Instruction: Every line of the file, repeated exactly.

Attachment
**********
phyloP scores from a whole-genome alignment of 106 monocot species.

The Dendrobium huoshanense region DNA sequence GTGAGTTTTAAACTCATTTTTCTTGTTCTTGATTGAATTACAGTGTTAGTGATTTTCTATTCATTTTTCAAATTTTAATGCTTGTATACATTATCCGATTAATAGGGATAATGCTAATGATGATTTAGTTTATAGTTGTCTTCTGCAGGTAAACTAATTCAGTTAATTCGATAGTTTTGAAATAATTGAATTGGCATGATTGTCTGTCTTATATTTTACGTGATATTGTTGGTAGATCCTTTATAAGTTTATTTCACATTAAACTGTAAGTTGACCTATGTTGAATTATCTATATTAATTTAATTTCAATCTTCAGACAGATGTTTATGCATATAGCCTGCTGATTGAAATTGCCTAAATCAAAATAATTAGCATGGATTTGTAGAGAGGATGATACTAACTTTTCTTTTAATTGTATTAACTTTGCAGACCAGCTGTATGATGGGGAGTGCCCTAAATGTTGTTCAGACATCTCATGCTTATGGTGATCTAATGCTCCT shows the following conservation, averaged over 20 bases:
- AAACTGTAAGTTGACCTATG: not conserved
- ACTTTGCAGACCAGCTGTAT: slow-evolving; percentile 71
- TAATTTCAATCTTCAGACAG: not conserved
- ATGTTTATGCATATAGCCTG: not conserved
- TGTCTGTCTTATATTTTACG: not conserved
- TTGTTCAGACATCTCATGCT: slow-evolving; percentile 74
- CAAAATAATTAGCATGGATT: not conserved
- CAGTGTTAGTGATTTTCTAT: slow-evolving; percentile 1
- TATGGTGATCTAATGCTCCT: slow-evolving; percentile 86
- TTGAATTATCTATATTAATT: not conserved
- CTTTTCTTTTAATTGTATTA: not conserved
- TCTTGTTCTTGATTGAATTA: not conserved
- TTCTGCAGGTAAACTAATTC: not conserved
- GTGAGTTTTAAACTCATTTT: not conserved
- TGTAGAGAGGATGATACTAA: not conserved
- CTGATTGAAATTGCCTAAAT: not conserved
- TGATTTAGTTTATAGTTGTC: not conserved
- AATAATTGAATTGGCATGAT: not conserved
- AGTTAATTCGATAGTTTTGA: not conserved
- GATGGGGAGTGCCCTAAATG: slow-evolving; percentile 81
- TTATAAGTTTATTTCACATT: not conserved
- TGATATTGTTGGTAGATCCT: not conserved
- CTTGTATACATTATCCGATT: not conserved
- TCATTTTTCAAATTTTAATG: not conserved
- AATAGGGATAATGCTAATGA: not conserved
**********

phyloP scores from a whole-genome alignment of 106 monocot species.

The Dendrobium huoshanense region DNA sequence GTGAGTTTTAAACTCATTTTTCTTGTTCTTGATTGAATTACAGTGTTAGTGATTTTCTATTCATTTTTCAAATTTTAATGCTTGTATACATTATCCGATTAATAGGGATAATGCTAATGATGATTTAGTTTATAGTTGTCTTCTGCAGGTAAACTAATTCAGTTAATTCGATAGTTTTGAAATAATTGAATTGGCATGATTGTCTGTCTTATATTTTACGTGATATTGTTGGTAGATCCTTTATAAGTTTATTTCACATTAAACTGTAAGTTGACCTATGTTGAATTATCTATATTAATTTAATTTCAATCTTCAGACAGATGTTTATGCATATAGCCTGCTGATTGAAATTGCCTAAATCAAAATAATTAGCATGGATTTGTAGAGAGGATGATACTAACTTTTCTTTTAATTGTATTAACTTTGCAGACCAGCTGTATGATGGGGAGTGCCCTAAATGTTGTTCAGACATCTCATGCTTATGGTGATCTAATGCTCCT shows the following conservation, averaged over 20 bases:
- AAACTGTAAGTTGACCTATG: not conserved
- ACTTTGCAGACCAGCTGTAT: slow-evolving; percentile 71
- TAATTTCAATCTTCAGACAG: not conserved
- ATGTTTATGCATATAGCCTG: not conserved
- TGTCTGTCTTATATTTTACG: not conserved
- TTGTTCAGACATCTCATGCT: slow-evolving; percentile 74
- CAAAATAATTAGCATGGATT: not conserved
- CAGTGTTAGTGATTTTCTAT: slow-evolving; percentile 1
- TATGGTGATCTAATGCTCCT: slow-evolving; percentile 86
- TTGAATTATCTATATTAATT: not conserved
- CTTTTCTTTTAATTGTATTA: not conserved
- TCTTGTTCTTGATTGAATTA: not conserved
- TTCTGCAGGTAAACTAATTC: not conserved
- GTGAGTTTTAAACTCATTTT: not conserved
- TGTAGAGAGGATGATACTAA: not conserved
- CTGATTGAAATTGCCTAAAT: not conserved
- TGATTTAGTTTATAGTTGTC: not conserved
- AATAATTGAATTGGCATGAT: not conserved
- AGTTAATTCGATAGTTTTGA: not conserved
- GATGGGGAGTGCCCTAAATG: slow-evolving; percentile 81
- TTATAAGTTTATTTCACATT: not conserved
- TGATATTGTTGGTAGATCCT: not conserved
- CTTGTATACATTATCCGATT: not conserved
- TCATTTTTCAAATTTTAATG: not conserved
- AATAGGGATAATGCTAATGA: not conserved